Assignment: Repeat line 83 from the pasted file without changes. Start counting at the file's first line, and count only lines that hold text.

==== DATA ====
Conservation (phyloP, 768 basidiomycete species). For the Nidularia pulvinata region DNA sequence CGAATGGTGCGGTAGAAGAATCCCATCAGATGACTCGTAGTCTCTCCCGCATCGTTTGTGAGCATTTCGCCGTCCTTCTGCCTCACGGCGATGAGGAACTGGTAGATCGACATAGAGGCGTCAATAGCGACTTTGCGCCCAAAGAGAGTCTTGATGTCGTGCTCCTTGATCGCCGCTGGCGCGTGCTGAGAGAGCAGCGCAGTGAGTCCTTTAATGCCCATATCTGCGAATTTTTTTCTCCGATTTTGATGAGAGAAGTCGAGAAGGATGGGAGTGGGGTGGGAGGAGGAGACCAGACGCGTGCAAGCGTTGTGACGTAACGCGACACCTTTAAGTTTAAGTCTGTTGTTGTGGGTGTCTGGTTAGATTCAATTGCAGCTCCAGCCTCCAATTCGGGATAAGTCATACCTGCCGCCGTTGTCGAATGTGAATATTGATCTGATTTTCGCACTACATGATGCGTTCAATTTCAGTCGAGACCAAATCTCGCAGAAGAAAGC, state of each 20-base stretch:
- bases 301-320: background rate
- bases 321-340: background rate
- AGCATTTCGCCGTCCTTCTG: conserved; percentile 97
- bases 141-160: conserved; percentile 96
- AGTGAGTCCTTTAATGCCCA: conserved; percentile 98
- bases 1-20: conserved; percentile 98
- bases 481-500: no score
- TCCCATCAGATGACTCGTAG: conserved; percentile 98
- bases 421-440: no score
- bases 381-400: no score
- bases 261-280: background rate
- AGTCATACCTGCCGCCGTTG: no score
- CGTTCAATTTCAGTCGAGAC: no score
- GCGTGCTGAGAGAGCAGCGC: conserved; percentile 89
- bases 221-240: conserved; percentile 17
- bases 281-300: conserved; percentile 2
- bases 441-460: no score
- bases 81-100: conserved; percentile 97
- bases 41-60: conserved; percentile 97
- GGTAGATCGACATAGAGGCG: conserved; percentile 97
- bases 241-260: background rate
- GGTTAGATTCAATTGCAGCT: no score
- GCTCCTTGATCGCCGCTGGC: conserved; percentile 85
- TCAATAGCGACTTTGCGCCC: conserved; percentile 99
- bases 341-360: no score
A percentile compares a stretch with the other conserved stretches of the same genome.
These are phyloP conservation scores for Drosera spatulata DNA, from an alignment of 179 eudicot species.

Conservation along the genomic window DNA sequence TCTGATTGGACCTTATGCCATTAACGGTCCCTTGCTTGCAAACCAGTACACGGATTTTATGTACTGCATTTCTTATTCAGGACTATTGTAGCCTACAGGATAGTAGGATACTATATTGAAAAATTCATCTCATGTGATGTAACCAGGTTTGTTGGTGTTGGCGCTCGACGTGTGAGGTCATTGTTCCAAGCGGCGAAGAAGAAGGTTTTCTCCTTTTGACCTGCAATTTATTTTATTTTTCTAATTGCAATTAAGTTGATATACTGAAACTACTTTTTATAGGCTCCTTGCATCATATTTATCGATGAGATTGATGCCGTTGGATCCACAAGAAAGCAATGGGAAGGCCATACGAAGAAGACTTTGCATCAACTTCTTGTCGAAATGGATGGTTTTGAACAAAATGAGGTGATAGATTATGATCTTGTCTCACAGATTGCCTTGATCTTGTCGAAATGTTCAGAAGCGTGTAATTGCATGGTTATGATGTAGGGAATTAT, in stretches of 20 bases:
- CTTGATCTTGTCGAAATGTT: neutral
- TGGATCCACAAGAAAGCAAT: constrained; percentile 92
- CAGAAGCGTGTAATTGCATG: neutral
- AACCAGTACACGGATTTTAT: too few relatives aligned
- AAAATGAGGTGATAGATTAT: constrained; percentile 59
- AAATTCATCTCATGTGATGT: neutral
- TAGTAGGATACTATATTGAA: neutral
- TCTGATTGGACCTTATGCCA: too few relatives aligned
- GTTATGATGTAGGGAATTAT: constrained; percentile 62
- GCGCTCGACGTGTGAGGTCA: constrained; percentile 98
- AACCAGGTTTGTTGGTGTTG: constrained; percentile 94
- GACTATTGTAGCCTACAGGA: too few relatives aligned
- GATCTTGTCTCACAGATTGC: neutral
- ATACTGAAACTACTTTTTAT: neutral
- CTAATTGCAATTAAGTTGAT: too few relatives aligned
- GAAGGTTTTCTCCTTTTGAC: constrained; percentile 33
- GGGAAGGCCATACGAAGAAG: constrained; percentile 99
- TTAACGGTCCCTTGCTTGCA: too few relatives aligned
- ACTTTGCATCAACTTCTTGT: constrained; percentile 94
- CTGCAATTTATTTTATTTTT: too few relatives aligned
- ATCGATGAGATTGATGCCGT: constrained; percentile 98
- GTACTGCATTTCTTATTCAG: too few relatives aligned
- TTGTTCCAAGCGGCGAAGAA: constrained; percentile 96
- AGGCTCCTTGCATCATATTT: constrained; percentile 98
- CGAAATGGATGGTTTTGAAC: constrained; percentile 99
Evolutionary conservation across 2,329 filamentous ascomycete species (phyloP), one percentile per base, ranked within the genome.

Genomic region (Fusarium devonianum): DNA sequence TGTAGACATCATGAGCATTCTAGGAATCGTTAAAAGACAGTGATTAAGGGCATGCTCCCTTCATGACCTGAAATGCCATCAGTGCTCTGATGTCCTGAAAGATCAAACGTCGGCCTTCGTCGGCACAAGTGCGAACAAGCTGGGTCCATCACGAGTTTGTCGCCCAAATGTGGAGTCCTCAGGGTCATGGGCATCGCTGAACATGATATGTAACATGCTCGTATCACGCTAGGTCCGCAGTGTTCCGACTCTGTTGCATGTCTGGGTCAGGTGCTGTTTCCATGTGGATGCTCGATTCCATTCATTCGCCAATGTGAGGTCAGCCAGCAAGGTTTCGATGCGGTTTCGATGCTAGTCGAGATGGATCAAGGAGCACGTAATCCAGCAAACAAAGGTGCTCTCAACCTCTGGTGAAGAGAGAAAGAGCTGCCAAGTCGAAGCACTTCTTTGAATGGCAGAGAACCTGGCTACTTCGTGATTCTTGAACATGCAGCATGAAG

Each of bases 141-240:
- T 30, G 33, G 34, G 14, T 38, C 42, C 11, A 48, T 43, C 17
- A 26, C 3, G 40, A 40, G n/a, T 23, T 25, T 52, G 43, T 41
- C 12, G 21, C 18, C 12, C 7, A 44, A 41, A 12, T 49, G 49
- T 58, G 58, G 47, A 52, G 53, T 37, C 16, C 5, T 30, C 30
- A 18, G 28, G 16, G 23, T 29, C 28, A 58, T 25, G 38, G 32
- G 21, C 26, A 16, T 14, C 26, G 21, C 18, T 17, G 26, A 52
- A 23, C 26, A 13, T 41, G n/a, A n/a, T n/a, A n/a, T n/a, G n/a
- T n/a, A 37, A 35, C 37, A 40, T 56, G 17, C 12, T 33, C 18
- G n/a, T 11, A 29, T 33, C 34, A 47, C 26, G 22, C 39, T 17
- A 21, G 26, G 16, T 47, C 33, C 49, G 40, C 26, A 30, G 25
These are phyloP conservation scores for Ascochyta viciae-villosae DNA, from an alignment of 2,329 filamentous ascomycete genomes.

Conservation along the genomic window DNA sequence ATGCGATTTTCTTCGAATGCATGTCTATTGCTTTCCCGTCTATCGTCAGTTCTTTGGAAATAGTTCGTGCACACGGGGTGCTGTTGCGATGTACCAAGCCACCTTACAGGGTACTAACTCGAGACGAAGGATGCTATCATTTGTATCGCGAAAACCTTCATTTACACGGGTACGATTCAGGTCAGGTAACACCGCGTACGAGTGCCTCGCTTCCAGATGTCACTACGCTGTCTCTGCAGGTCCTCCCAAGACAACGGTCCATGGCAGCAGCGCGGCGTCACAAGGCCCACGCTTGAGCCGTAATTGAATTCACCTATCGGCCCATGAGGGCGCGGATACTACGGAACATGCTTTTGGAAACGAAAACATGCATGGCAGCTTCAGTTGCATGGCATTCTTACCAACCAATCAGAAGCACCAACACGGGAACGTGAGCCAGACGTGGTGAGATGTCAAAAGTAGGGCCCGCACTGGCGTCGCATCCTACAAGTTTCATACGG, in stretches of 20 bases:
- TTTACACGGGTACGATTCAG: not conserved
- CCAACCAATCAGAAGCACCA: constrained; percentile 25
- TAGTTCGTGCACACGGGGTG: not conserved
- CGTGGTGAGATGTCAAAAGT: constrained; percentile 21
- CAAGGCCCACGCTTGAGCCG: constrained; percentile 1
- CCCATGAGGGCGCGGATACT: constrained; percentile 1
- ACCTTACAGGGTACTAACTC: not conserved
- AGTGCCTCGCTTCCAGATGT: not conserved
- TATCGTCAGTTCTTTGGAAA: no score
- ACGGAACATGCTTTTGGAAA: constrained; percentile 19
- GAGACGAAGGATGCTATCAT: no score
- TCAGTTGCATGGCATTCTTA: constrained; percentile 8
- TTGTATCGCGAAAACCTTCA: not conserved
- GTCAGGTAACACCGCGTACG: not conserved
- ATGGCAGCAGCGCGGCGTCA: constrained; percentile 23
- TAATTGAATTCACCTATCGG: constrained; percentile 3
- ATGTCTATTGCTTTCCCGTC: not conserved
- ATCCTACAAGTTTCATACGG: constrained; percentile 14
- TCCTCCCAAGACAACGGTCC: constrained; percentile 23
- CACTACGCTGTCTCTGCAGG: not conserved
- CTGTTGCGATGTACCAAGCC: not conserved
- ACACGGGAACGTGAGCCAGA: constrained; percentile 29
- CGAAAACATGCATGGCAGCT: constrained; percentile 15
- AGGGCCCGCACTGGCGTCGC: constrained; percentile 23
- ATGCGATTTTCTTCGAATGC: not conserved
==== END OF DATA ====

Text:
- GTCAGGTAACACCGCGTACG: not conserved